Anne Taylor
Anne Taylor

Media gives Michelle Obama a dressing down

Will the world ever be ready for a female American president? Especially, God forbid, one with bad fashion sense?

Look, I love Obama as much as the next South African. It was a thrilling election night: we were collectively moved and touched when Barak Obama took to the stage to acknowledge victory. It was exciting, emotional and all the things the election of a man with such obvious potential for greatness should be.

But I have to confess to being a little disappointed when things did not work out for Hillary Clinton, simply because I was hoping for a sister in the White House. Although there’s no denying the hope, energy and potential of an Obama presidency. As Judy Sikuza writes elsewhere on this site: “Being South African, I can almost equate this experience to how people must have felt in 1994 when former president Nelson Mandela was elected.”

As the world watched, America’s victorious president-elect walked onto the stage, briefly accompanied by his wife, Michelle, and his two daughters. The next day, newspapers – including those in South Africa – carried the photograph of Barak embracing his wife, highlighting that intimate moment when he kisses her on the nose. As Roy Greenslade describes, they are images of “mutual joy at a moment of triumph. Mostly though, they illustrate the love between the US president elect and his wife of 16 years.”

And then the media swiftly moved on to more important matters: such as what the world thought of Michelle’s dress. South African newspapers couldn’t resist the lure of trash. In the Eastern Cape, we had the Herald running AFP’s take on the New York Times story, ‘That Dress? Everyone has an opinion’, on its front page. Beginning with the ridiculous statement that “some of the most heated conversations on the morning after election night centered on Michelle Obama’s dress”, writer Ruth la Ferla runs through the positive and the negative, ending with the promise that we’ve at least got “four lively years of fashion-watching at the White House” to look forward to.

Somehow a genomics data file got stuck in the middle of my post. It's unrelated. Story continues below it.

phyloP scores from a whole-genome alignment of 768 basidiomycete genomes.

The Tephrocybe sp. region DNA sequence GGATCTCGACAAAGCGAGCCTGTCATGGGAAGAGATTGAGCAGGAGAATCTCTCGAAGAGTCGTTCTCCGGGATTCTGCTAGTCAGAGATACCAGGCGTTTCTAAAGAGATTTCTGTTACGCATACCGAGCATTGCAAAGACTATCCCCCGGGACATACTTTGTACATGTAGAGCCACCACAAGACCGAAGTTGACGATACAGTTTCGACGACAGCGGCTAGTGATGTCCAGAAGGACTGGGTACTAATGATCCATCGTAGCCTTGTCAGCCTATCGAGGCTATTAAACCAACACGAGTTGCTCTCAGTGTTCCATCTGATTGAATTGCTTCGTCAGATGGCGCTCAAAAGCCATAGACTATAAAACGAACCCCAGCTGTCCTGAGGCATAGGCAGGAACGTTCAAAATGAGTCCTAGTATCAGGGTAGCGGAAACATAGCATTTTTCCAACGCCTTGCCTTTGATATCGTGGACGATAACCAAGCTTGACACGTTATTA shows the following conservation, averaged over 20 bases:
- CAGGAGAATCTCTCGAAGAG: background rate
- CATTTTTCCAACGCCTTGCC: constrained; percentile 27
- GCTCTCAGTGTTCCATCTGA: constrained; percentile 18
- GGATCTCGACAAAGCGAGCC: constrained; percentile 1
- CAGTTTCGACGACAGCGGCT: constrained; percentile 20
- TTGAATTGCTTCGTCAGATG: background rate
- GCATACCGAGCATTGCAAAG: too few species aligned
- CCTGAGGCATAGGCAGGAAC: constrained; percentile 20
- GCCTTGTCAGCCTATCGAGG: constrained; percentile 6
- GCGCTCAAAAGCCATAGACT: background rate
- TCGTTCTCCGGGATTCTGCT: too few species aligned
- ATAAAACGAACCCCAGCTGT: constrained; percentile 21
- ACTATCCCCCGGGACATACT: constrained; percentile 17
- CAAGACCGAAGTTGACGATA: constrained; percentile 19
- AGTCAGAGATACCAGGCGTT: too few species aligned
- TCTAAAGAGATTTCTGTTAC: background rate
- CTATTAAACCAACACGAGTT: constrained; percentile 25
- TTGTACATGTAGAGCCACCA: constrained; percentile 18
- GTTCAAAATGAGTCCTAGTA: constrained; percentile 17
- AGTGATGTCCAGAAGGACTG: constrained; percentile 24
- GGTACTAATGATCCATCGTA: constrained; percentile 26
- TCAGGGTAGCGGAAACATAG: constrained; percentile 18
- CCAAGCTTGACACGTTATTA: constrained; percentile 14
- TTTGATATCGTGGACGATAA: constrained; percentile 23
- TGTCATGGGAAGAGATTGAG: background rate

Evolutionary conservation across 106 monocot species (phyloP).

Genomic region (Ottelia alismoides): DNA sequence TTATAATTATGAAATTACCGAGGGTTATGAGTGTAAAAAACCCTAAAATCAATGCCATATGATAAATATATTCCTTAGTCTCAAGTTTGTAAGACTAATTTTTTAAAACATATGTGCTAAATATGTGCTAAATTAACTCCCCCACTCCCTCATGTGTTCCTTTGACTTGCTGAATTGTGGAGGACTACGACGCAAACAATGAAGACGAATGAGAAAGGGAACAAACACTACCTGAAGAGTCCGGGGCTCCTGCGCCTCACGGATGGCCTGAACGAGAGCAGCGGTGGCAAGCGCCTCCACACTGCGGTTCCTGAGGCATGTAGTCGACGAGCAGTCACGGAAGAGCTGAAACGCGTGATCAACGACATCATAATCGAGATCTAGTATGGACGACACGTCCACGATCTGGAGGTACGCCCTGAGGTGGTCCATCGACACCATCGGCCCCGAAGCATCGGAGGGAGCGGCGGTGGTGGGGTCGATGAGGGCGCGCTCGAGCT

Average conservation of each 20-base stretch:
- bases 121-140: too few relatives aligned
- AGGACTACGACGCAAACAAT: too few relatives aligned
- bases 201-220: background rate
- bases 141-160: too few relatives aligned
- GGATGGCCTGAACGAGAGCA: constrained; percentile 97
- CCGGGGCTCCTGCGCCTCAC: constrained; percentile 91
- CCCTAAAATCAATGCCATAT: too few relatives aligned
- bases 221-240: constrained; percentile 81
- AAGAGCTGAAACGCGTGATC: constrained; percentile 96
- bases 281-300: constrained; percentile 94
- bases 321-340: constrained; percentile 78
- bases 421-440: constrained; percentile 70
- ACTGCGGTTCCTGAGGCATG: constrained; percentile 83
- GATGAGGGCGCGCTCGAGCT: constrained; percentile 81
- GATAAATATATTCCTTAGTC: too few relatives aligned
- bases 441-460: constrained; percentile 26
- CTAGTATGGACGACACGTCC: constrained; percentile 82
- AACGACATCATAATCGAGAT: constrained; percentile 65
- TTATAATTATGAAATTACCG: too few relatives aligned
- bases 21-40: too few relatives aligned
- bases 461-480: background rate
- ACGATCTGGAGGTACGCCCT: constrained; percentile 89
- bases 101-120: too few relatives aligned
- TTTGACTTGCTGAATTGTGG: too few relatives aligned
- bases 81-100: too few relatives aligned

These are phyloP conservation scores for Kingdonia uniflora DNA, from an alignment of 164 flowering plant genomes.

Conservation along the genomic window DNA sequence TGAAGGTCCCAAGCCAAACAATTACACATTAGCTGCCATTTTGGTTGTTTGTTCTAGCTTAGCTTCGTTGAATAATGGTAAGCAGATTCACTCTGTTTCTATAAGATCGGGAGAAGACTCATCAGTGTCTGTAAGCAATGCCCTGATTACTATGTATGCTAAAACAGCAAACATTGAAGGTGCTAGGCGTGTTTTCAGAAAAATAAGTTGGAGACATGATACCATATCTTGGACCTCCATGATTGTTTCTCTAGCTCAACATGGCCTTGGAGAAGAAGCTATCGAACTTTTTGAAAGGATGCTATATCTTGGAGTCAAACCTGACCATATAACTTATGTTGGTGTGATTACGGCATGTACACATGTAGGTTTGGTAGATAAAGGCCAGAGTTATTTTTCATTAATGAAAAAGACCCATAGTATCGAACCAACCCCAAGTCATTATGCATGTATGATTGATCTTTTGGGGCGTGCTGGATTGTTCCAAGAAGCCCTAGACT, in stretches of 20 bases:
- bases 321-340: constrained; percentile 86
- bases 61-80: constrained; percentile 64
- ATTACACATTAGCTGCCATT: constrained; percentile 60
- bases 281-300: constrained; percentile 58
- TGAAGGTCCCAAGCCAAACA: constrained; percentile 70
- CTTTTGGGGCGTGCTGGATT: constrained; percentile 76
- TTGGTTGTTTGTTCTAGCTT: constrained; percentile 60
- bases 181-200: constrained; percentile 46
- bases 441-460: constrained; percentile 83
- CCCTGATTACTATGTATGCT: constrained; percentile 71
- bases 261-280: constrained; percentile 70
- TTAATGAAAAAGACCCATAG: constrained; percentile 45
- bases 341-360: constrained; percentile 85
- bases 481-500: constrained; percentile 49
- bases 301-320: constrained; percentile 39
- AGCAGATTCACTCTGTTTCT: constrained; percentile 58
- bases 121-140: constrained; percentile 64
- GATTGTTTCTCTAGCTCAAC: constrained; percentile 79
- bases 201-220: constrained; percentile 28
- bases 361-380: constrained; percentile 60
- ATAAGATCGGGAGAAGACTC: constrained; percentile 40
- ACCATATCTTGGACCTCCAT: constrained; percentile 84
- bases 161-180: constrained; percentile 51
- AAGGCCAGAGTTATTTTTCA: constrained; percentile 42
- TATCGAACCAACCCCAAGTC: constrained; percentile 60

The Times, which is delivered free to my home (almost) every week day, carried a front-page promo box on Friday, November 7: “Mrs Obama: meet America’s classy first lady”. The story, originally published by the Times of London, is not to be found on our Times’s website, which is a pity as the offensiveness is highlighted by the edit.

I don’t think I’m exaggerating if I say I can’t recall reading a more sexist, demeaning collection of words about powerful women such as Michelle Obama and Hillary Clinton. Journalist Sarah Vine describes Michelle as attractive in a “normal” kind of way. What the hell does that mean? Oh, she’s neither “too sexy” nor too sassy. She is, we’re told, the “personification of sanity”. (How unusual for a woman!)

Clinton, together with Eleanor Roosevelt, are, of course, described as “ball breakers”. “They have their own careers, their own lives and their own minds”. OMG! Their own minds? Really?! You mean, they’re women who can think for themselves?

But perhaps the most perplexing aspect of the article is its closing lines: “It is not often one can go to sleep safe in the knowledge that there is an educated, intelligent, sensible female voice being heard in the corridors of power.” Ah! Thank God. I can sleep now. No more long nights, worrying about the subversive power of First Ladies everywhere, who must be whispering uneducated and ridiculous “womanly” ideas into the ears of the world’s most powerful men.